SMSV Thailand Mission Trip:
The SMSV Thailand Mission Trip ’19 took place from the 1st to the 10th December, where 15 of us from various years headed to Chiang Rai in Northern Thailand. As my first mission trip as a Medical Student, it was definitely rewarding to be able to utilise a little bit of what we’ve learnt and apply it in a setting where the ultimate goal was to help others. The organisation involved in this trip was ‘Where There Is No Doctor’, a medical social organisation that provides Medical support to the poor, underprivileged and marginalised hill tribe communities of Northern Thailand. It was essentially a one man show where we, Medical Students, followed Dr David to various hill tribe villages and assisted him in the clinics where he provides free medical care to these communities. In this particular year, we followed Dr David to one village, the Janu Village, where we set up base for the remainder of the trip.
The first day of the trip was largely spent travelling from Singapore to Chiang Rai, with a brief stopover in Bangkok. After arriving in Chiang Rai, we spent half the next day hiking up to Janu Village, where we settled in for a while before setting up the clinic.
There are 5 main stations in the clinic:
- Vitals – registration, history taking, vital signs (BP, PR, RR °C), physical examination (Cardio, Respi, GIT etc)
- Pharmacy – pack and dispense medications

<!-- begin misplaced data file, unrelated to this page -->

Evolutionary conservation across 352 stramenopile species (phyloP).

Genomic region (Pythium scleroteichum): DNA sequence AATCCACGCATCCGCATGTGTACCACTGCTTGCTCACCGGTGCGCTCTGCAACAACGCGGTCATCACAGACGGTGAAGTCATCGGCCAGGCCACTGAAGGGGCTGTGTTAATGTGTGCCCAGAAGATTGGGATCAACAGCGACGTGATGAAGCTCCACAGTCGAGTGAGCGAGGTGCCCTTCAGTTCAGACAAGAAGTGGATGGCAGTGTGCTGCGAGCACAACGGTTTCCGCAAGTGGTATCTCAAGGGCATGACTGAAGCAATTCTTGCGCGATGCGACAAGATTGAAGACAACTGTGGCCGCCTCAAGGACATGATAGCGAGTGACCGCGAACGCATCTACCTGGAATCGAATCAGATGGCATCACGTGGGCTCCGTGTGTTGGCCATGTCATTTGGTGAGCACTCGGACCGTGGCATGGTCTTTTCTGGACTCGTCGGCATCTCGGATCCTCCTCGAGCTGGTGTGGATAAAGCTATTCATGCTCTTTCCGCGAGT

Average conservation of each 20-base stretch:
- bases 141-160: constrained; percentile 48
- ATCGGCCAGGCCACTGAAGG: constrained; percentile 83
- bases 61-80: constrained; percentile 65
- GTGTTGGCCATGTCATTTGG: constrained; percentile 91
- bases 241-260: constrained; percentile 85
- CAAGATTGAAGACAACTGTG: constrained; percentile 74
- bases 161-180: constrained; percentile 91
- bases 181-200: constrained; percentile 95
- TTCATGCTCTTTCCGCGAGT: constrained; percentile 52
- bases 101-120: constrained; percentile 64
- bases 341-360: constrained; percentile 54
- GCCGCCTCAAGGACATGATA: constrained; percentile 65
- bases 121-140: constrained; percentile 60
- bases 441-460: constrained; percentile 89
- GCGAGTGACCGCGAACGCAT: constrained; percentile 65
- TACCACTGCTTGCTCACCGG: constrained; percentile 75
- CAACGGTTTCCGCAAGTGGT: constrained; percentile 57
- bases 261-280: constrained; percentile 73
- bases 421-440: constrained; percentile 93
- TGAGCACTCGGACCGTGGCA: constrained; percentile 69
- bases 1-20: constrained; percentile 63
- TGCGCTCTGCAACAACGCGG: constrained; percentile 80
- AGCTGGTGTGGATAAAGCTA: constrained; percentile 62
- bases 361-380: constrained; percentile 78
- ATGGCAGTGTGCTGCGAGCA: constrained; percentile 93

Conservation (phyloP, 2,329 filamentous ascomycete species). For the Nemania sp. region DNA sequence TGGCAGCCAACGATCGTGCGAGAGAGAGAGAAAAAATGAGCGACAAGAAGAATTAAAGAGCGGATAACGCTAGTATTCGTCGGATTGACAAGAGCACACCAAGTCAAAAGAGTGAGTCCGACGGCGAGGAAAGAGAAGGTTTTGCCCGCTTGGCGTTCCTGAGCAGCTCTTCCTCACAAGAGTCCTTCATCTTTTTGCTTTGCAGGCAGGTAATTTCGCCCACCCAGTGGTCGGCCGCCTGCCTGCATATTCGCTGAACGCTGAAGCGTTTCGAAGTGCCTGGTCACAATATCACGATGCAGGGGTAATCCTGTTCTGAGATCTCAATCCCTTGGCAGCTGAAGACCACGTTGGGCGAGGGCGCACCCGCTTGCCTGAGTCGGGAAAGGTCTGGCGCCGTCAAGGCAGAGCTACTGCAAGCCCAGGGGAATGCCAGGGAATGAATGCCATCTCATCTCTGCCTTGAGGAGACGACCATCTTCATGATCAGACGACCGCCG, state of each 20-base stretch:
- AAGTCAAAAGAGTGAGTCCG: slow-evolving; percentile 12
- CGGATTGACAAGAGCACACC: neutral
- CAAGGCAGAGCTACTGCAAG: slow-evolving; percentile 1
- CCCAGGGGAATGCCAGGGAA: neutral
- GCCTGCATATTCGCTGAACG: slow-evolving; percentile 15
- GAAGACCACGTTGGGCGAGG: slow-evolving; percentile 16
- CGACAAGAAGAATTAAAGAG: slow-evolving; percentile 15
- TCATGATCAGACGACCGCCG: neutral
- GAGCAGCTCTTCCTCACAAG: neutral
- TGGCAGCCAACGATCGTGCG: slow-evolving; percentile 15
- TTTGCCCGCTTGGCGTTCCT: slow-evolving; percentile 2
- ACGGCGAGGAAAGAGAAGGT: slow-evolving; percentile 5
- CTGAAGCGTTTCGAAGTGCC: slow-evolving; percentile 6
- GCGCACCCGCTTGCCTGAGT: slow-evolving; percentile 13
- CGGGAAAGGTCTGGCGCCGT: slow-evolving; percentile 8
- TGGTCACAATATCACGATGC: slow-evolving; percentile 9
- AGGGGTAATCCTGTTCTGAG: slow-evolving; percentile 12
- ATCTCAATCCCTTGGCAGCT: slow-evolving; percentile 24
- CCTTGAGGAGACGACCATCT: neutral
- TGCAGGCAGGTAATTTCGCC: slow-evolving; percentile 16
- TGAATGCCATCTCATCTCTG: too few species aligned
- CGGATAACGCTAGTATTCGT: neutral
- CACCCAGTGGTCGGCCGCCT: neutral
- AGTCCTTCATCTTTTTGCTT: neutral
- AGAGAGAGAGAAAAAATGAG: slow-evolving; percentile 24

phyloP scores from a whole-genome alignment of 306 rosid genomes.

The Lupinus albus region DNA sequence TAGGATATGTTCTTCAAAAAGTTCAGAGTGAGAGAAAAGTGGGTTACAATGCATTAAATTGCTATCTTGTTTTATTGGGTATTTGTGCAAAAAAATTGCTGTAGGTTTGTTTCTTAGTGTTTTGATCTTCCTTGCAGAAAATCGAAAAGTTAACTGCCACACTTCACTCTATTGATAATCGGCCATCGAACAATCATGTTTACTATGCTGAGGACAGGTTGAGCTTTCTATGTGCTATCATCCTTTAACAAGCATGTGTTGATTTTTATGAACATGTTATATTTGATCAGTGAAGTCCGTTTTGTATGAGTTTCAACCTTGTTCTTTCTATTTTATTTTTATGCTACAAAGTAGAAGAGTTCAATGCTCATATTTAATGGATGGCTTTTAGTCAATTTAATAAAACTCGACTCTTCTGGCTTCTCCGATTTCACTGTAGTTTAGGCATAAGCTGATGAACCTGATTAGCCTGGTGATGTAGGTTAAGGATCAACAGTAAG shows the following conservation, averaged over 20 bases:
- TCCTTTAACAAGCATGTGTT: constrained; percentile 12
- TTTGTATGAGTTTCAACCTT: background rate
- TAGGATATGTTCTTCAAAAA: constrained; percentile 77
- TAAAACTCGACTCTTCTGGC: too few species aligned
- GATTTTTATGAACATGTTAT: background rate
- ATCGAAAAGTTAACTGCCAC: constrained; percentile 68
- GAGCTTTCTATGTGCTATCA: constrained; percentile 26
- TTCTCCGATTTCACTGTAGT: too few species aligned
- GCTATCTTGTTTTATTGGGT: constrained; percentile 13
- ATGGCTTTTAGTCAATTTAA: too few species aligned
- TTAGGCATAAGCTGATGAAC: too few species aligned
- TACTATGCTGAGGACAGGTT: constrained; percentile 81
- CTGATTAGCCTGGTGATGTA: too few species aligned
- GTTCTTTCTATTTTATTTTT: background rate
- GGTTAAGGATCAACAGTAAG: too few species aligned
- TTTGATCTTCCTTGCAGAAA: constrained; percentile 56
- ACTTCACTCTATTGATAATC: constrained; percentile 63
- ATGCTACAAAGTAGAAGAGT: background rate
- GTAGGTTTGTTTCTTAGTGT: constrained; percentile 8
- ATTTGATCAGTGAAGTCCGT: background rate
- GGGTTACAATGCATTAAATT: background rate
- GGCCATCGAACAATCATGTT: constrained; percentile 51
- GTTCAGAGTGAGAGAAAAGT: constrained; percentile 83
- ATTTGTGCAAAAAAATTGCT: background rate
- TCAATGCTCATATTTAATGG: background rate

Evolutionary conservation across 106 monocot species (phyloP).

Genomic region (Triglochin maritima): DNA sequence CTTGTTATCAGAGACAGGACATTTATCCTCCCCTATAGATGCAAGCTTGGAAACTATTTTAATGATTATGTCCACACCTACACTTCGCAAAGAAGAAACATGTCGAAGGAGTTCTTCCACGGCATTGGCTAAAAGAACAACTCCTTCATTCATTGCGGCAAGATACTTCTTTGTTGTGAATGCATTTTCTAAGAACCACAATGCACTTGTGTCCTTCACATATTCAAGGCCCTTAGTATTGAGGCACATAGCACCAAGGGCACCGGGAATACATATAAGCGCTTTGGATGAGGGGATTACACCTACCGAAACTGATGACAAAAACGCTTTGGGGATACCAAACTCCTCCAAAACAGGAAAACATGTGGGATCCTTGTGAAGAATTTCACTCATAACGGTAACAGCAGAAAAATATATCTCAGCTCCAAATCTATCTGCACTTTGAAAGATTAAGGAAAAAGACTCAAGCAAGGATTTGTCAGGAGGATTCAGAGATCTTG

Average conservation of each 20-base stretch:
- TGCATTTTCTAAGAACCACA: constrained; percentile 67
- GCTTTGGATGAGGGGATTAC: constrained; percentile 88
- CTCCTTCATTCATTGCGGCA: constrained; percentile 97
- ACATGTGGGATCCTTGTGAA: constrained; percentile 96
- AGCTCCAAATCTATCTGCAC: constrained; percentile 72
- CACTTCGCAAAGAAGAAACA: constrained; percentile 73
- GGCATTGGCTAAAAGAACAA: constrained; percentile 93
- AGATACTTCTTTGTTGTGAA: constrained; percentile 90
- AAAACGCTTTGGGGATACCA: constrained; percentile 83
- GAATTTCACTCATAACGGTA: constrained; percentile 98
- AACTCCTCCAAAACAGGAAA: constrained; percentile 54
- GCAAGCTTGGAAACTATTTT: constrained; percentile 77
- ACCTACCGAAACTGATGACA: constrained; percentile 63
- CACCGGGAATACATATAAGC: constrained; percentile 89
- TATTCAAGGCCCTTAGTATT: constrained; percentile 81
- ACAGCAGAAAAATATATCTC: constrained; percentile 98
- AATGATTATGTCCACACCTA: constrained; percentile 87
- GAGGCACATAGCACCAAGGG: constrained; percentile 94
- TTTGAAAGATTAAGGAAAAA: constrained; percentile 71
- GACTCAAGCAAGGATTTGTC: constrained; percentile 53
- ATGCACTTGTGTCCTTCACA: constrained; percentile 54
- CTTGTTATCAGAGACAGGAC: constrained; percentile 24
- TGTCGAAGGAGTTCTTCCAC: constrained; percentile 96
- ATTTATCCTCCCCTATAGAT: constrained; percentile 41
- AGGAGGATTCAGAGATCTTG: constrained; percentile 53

- Injection/IV station – injections, set up IV drips and concurrently check their
- Lab station – blood sugar or urine tests
- Trauma station – suturing, cleaning and dressing any wounds.
As a first year, it was intimidating having little clinical experience yet having to do what seemed like a lot, but under the guidance and assurance of seniors, I as well as others were able to easily assimilate ourselves into the stations. There was a roster in place for stations, so each student (pre-clin/clin) was able to experience a little bit of each.
Our first day of clinic was predominantly catered towards the children at the nearby school and given that it was our first day, there was an air of excitement and bustle with all the children piling into the clinic ready to be examined and cared for. It was a little hard to communicate initially given the language barriers, however fortunately on this trip, we had two nurses travelling with us who taught us some of the local dialect which eased communication and helped to translate when needed. The remaining 2.5 days of clinic were spent seeing mainly the adult population of the village where we would see a variety of cases such as diabetes, kidney infections, anaemia, sciatica and so on. Overall, the trip was very hands-on, where a lot of clinical experience can be gained and it really gave insight on how we Medical Students can use our skills to help those who require it. Given that these villagers are marginalised, majority unlikely to have a Thai passport and hence have minimal access to healthcare, being able to be a part of this project/trip, enabled us to do the most that we could within our abilities to give them what they deserved: the basic human right to healthcare.
All our meals (vegetarian) were catered for by the villagers and were really delicious. And you could tell the community were all very grateful for us to be there and it just made the experience even more fruitful to be able to be of service and do what we could to make their lives a little better. The remainder of the trip was spent in Bangkok for our R n R, a much well-deserved break.